Simple Solution.  If Congress considered Social Security objectively instead of treating it like a sacred cow, they could write the solution on a cocktail napkin: (1) Index retirement age to life expectancy as we’ve already discussed, (2) Make payroll taxes progressive, and (3) Gradually shift the trust fund from 100% Treasury bonds to a balanced portfolio. These three fixes would preserve the program in perpetuity. Today, employees and employers pay Social Security tax on incomes up to $106,000. That means people who earn $100,000 a year pay the tax on every dollar, while someone who earns $1 million pays tax on only 10% of his/her income. It’s doubtful that Congress would impose the Social Security tax on all income because that would be a large tax increase on middle class households. Rather a donut-hole approach would be effective: keep the ceiling near $100,000, exempt income from $100,000 to $200,000 (for example), and reinstate the tax on all income above $200,000. That change alone would pretty much wipe out the 2036 shortfall all by itself. In addition, Social Security trustees should gradually redeem the trust fund’s Treasury bonds and invest in assets like blue-chip securities, properties, and high-grade commercial and state bonds. That way, interest/principal payments from companies and borrowers would cover Social Security’s cash needs, rather than Treasury borrowing money to pay benefits. Taken together, these three simple solutions would insure I receive the Social Security benefits that have been promised. More importantly, my children and grandchildren could rest comfortably knowing they will receive benefits someday, even if they have to work longer to get them.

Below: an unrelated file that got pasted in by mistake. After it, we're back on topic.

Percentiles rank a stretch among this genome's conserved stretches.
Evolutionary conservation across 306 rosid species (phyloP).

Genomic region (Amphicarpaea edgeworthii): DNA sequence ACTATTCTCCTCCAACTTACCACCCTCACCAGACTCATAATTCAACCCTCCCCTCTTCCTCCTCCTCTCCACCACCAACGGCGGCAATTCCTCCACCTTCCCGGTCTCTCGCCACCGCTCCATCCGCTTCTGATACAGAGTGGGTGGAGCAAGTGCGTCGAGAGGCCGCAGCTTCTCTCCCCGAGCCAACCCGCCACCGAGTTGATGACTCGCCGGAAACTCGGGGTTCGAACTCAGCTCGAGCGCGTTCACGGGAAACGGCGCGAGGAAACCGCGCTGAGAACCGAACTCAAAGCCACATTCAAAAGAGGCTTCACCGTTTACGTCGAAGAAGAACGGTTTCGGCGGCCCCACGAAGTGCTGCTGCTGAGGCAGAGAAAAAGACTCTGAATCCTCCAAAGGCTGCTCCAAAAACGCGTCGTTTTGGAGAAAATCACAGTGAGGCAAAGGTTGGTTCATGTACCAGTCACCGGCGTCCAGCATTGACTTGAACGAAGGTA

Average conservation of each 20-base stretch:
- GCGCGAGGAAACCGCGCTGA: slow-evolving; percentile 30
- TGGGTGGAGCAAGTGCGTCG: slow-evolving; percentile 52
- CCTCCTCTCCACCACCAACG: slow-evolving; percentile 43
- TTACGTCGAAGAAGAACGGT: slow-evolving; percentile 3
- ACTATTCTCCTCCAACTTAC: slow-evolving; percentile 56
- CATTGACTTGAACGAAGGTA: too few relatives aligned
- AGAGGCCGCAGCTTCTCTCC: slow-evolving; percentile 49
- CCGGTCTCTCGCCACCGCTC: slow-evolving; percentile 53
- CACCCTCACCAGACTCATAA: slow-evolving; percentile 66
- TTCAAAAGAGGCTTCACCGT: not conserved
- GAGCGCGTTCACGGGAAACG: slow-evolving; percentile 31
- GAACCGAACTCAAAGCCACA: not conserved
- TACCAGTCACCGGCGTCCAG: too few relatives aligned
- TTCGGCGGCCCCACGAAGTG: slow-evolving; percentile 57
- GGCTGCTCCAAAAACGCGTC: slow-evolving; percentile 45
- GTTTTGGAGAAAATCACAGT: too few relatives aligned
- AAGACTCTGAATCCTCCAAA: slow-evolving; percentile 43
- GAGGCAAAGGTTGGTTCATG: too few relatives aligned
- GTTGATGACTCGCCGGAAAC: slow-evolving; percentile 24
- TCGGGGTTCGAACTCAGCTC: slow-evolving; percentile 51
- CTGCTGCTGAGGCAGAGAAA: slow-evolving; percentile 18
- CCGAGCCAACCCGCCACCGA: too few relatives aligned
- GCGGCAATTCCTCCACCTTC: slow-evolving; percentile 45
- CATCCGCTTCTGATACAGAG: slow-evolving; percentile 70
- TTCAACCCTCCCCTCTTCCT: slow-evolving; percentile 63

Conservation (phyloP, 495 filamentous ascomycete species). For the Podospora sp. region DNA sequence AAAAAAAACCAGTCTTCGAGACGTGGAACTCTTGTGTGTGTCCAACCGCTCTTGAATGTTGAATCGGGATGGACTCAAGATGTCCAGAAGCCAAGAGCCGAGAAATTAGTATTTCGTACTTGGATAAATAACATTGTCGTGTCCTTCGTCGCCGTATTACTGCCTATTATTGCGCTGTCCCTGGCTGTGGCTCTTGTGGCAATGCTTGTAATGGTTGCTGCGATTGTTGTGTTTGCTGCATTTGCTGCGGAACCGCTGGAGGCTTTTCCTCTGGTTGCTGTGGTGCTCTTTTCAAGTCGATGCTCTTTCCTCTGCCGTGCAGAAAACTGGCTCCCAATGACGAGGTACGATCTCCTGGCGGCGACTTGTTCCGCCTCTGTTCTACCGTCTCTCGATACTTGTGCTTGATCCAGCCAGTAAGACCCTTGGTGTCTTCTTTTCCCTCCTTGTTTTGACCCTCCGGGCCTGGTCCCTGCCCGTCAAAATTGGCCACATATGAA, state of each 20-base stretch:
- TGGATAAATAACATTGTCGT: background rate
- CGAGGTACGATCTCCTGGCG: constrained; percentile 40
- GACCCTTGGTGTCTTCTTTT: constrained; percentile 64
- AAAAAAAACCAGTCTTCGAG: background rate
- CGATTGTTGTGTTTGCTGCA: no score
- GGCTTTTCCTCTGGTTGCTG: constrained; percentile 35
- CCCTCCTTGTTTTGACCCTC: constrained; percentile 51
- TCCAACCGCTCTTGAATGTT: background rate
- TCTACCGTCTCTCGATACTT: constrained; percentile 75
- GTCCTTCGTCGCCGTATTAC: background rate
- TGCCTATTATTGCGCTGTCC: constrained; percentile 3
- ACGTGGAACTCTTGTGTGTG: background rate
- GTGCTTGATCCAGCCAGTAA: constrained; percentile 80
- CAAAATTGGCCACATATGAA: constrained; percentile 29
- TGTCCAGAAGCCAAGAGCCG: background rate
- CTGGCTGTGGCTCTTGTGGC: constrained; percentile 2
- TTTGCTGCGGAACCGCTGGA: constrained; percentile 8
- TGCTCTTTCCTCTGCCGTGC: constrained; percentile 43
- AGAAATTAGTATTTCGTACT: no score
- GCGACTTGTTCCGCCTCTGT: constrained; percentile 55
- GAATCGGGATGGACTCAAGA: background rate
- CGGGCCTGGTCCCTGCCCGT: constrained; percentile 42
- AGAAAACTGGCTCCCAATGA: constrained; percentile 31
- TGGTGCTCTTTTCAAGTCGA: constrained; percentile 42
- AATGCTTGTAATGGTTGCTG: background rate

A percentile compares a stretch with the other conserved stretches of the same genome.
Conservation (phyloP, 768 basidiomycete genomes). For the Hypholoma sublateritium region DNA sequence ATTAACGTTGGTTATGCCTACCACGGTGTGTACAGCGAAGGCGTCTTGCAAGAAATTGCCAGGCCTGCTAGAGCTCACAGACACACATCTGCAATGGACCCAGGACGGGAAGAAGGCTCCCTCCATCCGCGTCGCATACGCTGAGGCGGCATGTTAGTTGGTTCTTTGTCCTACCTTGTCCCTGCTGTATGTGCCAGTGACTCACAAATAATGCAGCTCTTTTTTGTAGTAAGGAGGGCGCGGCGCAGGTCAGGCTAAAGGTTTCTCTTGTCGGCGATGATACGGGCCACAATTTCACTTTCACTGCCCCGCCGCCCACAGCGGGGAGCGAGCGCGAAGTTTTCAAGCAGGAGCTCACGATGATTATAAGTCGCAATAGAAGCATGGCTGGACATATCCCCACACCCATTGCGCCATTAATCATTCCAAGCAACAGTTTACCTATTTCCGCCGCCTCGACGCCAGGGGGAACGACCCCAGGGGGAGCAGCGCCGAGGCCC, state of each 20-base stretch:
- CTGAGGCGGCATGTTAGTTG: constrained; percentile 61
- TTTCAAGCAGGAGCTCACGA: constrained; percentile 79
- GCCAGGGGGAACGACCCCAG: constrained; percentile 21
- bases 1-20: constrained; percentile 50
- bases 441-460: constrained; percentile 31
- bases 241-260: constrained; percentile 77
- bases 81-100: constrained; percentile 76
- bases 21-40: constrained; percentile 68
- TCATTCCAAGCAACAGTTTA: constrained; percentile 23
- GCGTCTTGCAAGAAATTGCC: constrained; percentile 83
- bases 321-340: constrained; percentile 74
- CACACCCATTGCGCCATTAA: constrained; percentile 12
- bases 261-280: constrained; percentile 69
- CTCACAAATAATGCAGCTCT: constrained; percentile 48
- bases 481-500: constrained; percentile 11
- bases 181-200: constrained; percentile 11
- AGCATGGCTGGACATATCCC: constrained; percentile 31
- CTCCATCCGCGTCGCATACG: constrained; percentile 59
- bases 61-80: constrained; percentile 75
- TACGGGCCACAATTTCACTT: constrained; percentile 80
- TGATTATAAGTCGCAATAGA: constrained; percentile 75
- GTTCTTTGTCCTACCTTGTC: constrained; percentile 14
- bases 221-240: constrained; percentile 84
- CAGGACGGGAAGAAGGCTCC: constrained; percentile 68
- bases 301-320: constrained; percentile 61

Conclusion. President Obama and Congress face the most important strategic choice since choosing to put health care reform ahead of everything else. Financially, the U.S. is tittering on the edge of a cliff that jeopardizes the economic well-being of our children and grandchildren. Today’s economic debate centers on three issues: cutting expenditures, restructuring the tax code, and reforming entitlements like Social Security. All three are urgent, essential and politically explosive; but Social Security reform may be the easiest. Such reform would produce a more progressive and sustainable system, ensure the government can pay for the benefits it promises, and show global creditors that the U.S. really is capable of governing itself. It’s obvious that Americans must work longer before they retire, and that high-income retirees like me will see our benefits reduced. I don’t like that possibility, but it’s better than pushing the country into bankruptcy. With the detonator ticking on Social Security spending as baby boomers retire and grow older, the terms of the debate are clear: (a) What should we expect from government? (b) How much are we willing to pay? and (c) What are we willing to do without? Let’s answer these questions for ourselves and communicate our wishes to Congress in order to make their hard choices easier, thereby avoiding another trillion dollar bailout.